Policymakers need to invest in the resilience of our wastewater treatment infrastructure to ensure that decades of progress on public health, environmental quality, and economic development are not washed away.
Congress is imposing a costly unfunded mandate on the American people by failing to enact policies to curb U.S. emissions of heat-trapping pollution.
Click on each city to get a snapshot of their resilience initiatives.
This report reviews climate change risks, identifies cities that are already taking steps to tackle this growing issue, and recommends actions to build resilience.
President Barack Obama’s Task Force on Climate Preparedness must identify federal disaster-recovery and resilience costs and the revenue to pay for them.
The Center for American Progress visited Norfolk, Virginia, a city on the front lines of the fight against rising seas, to talk to residents and community leaders about their efforts to save the city and learn to live with the water.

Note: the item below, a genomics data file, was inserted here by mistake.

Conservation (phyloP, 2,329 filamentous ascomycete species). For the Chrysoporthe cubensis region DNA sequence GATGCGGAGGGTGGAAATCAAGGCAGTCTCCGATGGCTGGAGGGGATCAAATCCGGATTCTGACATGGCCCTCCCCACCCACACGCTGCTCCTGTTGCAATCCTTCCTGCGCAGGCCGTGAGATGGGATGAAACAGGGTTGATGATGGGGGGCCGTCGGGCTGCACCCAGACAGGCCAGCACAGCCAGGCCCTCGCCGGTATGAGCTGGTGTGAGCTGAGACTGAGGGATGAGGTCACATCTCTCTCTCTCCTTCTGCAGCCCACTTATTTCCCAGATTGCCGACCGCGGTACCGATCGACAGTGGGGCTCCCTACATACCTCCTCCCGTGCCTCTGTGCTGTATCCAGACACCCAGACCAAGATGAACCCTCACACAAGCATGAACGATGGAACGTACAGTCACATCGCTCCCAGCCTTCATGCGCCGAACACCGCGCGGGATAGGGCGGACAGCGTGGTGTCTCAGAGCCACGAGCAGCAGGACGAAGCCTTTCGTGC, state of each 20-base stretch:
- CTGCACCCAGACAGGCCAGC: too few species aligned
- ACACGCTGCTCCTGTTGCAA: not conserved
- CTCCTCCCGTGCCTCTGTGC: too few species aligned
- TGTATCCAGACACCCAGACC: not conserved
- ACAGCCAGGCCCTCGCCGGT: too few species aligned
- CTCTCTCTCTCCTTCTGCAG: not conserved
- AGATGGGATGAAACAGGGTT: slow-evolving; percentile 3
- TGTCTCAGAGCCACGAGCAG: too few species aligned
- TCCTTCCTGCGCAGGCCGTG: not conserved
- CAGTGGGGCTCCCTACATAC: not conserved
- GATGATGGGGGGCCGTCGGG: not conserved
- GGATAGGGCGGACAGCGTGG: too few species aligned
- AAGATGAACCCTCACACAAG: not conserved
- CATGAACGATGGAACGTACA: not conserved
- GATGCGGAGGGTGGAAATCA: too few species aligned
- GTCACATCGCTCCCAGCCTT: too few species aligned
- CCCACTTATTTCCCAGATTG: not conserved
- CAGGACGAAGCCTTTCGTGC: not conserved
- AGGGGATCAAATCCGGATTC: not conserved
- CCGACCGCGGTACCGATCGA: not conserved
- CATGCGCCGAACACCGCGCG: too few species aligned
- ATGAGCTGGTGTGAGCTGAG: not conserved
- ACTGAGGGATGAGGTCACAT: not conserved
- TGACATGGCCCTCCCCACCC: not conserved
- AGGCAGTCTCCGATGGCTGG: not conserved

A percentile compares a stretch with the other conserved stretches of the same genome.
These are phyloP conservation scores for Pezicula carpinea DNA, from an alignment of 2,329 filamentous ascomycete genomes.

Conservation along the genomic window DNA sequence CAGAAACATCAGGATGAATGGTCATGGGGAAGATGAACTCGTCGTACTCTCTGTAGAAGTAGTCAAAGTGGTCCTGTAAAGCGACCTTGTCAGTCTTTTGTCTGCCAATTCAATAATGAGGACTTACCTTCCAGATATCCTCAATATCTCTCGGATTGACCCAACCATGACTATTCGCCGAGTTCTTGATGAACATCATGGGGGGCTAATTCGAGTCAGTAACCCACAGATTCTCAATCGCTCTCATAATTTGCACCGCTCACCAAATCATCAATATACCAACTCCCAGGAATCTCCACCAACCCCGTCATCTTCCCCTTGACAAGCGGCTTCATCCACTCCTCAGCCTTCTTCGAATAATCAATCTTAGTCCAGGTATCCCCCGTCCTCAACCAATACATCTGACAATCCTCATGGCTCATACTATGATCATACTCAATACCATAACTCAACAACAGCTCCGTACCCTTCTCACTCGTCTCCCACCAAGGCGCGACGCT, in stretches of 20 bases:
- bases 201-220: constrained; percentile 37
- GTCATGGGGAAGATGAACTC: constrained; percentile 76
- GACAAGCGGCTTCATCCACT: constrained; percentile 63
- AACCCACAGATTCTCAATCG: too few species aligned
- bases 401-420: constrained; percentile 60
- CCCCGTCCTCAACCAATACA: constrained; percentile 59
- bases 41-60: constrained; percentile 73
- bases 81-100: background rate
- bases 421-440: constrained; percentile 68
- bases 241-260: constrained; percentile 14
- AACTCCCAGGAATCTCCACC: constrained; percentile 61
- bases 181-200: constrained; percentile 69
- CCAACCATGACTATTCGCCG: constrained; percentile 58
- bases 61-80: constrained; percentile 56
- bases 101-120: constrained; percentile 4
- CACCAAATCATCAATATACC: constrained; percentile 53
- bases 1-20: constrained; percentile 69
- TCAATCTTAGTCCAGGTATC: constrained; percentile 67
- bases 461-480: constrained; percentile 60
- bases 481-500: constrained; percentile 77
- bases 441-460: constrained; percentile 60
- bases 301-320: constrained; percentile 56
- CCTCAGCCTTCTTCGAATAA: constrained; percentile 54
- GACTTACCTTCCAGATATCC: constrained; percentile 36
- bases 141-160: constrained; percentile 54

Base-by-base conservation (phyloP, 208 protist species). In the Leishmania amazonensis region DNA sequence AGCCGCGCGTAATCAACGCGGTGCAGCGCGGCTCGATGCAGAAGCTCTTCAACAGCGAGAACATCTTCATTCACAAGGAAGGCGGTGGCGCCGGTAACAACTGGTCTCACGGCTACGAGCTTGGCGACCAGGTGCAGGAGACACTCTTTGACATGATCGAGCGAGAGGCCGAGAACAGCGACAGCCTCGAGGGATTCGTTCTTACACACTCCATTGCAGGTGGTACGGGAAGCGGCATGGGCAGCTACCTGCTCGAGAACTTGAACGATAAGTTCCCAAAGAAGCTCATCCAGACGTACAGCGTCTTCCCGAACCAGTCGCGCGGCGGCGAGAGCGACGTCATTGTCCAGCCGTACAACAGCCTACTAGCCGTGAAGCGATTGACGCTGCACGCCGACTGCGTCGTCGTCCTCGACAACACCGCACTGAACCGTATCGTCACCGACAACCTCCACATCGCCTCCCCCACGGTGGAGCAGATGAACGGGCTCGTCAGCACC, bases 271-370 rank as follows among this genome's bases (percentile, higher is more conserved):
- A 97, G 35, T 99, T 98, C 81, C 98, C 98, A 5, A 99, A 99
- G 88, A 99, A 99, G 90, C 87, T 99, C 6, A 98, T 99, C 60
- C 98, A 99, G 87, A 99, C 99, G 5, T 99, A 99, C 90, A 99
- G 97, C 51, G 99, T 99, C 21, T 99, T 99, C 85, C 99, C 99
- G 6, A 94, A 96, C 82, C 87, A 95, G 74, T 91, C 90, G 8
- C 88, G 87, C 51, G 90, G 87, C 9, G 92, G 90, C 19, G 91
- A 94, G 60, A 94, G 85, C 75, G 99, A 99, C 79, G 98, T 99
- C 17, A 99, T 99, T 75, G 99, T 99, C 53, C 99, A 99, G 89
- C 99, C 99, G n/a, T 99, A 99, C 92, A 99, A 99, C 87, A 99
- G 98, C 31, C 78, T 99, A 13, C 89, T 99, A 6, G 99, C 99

States of Denial: States with the Most Federal Disaster Aid Sent Climate-Science Deniers to Congress
The 10 states that received the most federal disaster relief in fiscal years 2011 and 2012 for climate-related extreme weather events elected 47 climate-science deniers to Congress.
Superstorm Sandy is just the latest in a long line of natural disasters that have tested the resilience of low-income communities and exposed the underlying socioeconomic problems these communities face year round.
The president and Congress should create a federal resilience fund for communities nationwide to invest in protection for people, homes, and businesses from future extreme weather events.
Investing more in climate preparedness and resilience will end up saving money in the long run by lowering the risks of extreme weather and climate-change impacts.
Increased federal resilience spending is necessary to help our communities prepare for extreme weather.
As extreme weather events due to climate change increase in frequency and/or ferocity, we must get an accurate account of how much disaster relief costs the government and taxpayers and plan for the future by building community resiliency.
In this brief, we argue that the president must advance his new infrastructure initiatives and investment goals in the context of the public health and safety risks of climate change.
As more American families suffer from increasingly severe weather events, making relief and aid the newest political football is unconscionable.
We need dedicated funding for communities to increase their resilience to future extreme weather events.